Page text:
For the entirety of our general election season, there will be only one public opinion poll that took the temperature of the race. That would be the September VPR/VPBS poll, conducted by the estimable Rich Clark.
The results of said poll, released about two weeks ago, were very good for Republicans. Gov. Phil Scott had a commanding 21-point lead over Lt. Gov. David Zuckerman. In a hypothetical 2022 matchup with Sen. Patrick Leahy, Scott had a rather stunning four-point lead. In the Lite-Gov race, Scott Milne was a little behind Molly Gray; the latter two results were within the poll’s margin of error. Also, the governor had a higher approval rating than any of Vermont’s three members of Congress — even Bernie.
This poll looms large in the narrative of the campaign because, well, it’s the only one. But what if the poll missed the mark? There’s reason to think that it significantly underestimates support for Democrats. We won’t know for sure until the votes are counted, but here’s the case for That Poll Was Hot Garbage.
When the survey first came out, critics in Democratic circles pointed to the question about the election of 2016 Here were the shocking results:
Yeah, well, in 2016 Clinton actually took 57% of the vote to Trump’s 30. The numbers fed speculation that the pool of respondents was not representative.
At the time, Clark offered a rationale that, honestly, I didn’t entirely follow. But he referred to a common factor in polling: Voters are prone to misreport who they voted for in past elections in a way that favors the winner and downgrades the loser.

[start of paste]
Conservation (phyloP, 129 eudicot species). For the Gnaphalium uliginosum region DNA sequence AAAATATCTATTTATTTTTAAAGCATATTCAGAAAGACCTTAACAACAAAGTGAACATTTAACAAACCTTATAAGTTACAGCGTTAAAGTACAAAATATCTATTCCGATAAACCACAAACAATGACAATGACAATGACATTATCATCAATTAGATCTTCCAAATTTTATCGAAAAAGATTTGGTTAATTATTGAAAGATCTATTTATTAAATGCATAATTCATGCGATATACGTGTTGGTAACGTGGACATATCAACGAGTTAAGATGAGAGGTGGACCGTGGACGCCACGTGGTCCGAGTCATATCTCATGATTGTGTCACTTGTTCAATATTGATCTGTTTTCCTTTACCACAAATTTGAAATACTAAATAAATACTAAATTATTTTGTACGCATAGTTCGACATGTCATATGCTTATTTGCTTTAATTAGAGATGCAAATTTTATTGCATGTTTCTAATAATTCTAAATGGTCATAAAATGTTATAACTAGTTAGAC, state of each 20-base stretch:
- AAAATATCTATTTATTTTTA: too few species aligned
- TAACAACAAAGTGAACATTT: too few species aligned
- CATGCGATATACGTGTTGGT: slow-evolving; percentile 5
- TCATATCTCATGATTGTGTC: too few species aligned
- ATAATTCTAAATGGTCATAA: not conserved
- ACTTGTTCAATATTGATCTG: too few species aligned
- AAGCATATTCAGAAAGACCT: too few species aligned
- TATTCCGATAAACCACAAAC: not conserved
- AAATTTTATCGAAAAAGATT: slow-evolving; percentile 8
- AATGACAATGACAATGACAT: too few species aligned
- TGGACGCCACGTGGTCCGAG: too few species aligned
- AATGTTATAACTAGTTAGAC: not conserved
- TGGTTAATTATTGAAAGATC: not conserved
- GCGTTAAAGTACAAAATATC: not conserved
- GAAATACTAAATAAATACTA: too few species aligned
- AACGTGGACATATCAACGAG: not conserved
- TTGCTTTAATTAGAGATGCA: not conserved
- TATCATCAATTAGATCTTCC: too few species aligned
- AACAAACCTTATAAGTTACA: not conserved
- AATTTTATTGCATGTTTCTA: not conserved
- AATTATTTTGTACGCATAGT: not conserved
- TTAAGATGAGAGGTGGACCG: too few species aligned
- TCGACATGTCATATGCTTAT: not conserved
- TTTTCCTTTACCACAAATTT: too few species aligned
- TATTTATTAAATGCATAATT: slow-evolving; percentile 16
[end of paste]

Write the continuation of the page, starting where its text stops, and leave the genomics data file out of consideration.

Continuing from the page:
That may be true, but still, it’s an awfully large discrepancy, and it’s all on Cllinton’s side of the ledger. And there’s an argument that 2016 is an exception because of the widely-held antipathy toward Trump. Given how things have gone since he took office, is it really reasonable to think that more than one-third of Clinton voters are now disavowing their choice?
As for Leahy, he took 61 percent of the vote in 2016, his most recent re-election campaign. (Against Scott Milne.) I realize there’s a soft, warm Vermonty glow around the governor these days, but has Leahy done anything to plunge all the way down to 38% in their hypothetical matchup?
And U.S. Rep. Peter Welch earned the approval of 57% of respondents (and 57% support in the “if the election were held today, who would you vote for?” question). That’s nice, but in 2018 he took 69 percent of the vote. What has he done since then to lose 12 percent?
The Scott/Zuckerman result is a little fishy as well. Again, Scott has the aura, but is it reasonable to think that Zuckerman would only draw 24% support if the election were right now? He’s running a better campaign than Christine Hallquist in 2018 or Sue Minter in 2016, but both of those candidates drew more than 40%. It’s hard to imagine Zuckerman faring that much worse.
These are bits of circumstantial evidence, but they all point in one direction: A significant overstatement of Republican support.
Beyond all that, there’s the fact that Donald Trump is spectacularly unpopular. Moreso now than in mid-September when the poll was taken, but he was awfully unpopular back then. Anti-Trump voters will be highly motivated to turn out. Now, quite a few of them will vote for Biden and Phil Scott, but that many?
Let’s put it this way: It’s a strange moment for a poll to show weakness among Democratic politicians and strength among Republicans. I offer no proof, just food for thought. And reason for Zuckerman to keep on truckin’. Or should I say tractorin’?